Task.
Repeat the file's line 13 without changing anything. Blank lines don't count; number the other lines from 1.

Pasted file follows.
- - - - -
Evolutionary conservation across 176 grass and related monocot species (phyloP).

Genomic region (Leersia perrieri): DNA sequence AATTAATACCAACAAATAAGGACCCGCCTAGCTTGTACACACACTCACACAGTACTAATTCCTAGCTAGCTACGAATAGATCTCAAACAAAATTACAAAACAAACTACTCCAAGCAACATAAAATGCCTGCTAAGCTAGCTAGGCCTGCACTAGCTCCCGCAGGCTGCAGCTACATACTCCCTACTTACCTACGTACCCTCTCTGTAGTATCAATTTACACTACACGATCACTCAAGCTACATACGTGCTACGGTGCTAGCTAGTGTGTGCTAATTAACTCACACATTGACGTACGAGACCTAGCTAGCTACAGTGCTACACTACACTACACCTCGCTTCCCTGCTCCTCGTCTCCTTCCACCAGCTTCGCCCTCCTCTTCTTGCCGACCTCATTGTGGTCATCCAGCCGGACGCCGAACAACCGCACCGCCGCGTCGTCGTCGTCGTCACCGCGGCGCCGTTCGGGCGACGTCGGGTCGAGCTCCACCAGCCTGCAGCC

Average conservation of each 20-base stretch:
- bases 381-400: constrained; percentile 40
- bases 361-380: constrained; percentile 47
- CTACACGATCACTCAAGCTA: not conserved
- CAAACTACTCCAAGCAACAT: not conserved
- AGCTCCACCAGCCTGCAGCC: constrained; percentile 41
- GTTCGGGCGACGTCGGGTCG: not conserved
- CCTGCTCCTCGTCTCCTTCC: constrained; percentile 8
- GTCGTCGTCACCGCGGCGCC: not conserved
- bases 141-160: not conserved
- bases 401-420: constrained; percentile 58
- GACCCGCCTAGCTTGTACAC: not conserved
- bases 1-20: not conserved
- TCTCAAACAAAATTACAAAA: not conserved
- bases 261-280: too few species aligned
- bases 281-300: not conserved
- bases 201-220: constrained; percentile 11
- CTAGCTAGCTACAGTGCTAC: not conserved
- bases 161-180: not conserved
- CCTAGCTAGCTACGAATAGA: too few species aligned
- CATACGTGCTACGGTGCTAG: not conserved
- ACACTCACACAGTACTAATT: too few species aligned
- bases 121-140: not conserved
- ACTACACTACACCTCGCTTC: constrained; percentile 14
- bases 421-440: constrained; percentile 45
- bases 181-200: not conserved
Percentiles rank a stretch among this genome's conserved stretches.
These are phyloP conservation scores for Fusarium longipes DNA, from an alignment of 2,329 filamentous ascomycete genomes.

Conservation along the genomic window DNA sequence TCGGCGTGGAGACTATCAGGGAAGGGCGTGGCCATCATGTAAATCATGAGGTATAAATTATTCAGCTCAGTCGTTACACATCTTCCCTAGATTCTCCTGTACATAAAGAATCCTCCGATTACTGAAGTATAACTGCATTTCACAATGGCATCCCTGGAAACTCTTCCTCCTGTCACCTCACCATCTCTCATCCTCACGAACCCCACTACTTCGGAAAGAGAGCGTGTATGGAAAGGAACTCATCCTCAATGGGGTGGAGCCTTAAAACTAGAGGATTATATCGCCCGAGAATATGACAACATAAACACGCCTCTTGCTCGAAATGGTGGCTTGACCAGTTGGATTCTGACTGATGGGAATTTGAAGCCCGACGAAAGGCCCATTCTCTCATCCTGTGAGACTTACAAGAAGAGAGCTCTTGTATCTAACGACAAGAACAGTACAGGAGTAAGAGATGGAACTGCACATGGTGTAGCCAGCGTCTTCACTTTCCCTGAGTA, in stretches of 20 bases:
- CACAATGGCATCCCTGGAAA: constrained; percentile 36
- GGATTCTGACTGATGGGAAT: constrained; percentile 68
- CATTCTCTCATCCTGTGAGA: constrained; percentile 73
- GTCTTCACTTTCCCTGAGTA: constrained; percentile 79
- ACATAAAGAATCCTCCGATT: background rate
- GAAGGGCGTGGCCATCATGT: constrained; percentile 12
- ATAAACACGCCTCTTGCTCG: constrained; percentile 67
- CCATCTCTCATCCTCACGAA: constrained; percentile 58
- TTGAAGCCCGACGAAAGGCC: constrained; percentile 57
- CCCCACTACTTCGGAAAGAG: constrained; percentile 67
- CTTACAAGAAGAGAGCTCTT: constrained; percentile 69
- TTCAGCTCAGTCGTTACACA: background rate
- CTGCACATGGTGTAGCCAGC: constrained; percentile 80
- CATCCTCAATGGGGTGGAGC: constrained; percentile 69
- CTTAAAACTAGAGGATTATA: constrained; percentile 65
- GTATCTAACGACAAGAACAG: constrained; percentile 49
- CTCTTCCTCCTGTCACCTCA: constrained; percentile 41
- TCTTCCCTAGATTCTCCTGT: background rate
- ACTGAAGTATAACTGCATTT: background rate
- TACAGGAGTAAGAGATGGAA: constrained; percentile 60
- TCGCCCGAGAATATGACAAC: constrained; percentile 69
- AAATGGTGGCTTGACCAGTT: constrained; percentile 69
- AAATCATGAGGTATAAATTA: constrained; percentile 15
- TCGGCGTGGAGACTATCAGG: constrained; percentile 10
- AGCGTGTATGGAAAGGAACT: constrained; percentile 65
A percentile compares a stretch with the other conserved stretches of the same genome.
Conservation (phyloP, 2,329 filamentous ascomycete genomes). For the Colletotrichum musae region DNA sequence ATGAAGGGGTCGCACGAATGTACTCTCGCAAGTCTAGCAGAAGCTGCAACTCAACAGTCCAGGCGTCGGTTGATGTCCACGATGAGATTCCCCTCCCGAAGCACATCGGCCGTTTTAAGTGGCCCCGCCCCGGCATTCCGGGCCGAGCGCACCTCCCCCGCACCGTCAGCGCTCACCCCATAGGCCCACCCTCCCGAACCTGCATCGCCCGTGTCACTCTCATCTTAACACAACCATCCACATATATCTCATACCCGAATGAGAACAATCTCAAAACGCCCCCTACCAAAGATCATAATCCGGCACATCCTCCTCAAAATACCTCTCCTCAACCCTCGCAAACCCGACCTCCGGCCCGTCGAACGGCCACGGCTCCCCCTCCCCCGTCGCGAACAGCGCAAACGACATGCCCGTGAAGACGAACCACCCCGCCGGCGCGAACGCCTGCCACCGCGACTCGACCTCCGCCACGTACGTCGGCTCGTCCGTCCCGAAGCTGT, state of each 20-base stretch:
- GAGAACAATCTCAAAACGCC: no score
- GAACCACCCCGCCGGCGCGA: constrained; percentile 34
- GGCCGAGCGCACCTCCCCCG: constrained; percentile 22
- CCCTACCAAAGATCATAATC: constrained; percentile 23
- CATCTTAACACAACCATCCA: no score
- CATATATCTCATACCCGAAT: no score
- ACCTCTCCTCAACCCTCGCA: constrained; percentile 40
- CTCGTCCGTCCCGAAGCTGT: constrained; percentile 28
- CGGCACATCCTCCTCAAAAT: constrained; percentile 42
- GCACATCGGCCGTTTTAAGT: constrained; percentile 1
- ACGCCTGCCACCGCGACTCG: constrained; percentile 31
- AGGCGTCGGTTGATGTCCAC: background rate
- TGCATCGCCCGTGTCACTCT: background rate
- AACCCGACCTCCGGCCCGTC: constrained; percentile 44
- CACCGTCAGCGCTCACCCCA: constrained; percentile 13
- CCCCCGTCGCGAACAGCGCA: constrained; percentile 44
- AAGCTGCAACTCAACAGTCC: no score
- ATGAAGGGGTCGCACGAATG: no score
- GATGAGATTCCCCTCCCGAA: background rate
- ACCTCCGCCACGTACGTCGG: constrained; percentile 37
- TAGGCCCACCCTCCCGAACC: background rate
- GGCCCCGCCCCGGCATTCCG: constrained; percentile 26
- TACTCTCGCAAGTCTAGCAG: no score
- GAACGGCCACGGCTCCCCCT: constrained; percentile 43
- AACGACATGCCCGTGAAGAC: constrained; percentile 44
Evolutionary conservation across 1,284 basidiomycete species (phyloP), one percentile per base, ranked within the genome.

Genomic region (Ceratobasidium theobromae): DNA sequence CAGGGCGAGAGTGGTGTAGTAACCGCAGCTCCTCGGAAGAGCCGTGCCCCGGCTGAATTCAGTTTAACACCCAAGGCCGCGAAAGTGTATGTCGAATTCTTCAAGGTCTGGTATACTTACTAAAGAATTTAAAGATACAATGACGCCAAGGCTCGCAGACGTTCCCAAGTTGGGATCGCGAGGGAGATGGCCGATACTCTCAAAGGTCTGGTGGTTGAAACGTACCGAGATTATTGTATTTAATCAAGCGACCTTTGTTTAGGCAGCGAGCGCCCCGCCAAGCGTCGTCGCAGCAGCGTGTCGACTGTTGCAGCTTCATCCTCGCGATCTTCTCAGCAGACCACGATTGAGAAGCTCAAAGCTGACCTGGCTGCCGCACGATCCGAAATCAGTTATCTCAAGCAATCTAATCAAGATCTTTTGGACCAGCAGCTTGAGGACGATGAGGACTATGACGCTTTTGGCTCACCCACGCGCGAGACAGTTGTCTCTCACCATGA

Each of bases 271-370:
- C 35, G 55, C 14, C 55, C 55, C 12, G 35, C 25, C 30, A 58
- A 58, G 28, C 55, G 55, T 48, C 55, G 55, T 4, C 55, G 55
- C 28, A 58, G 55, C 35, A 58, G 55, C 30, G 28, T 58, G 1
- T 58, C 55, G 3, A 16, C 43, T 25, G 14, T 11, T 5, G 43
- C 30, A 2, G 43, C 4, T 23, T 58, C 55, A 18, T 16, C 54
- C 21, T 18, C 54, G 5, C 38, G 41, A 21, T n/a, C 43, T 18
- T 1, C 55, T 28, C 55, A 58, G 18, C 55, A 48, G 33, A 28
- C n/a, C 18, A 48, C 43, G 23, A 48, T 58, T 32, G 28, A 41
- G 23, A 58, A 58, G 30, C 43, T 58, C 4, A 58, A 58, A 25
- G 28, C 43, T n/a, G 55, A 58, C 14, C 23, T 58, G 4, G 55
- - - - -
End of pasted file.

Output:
- bases 401-420: constrained; percentile 58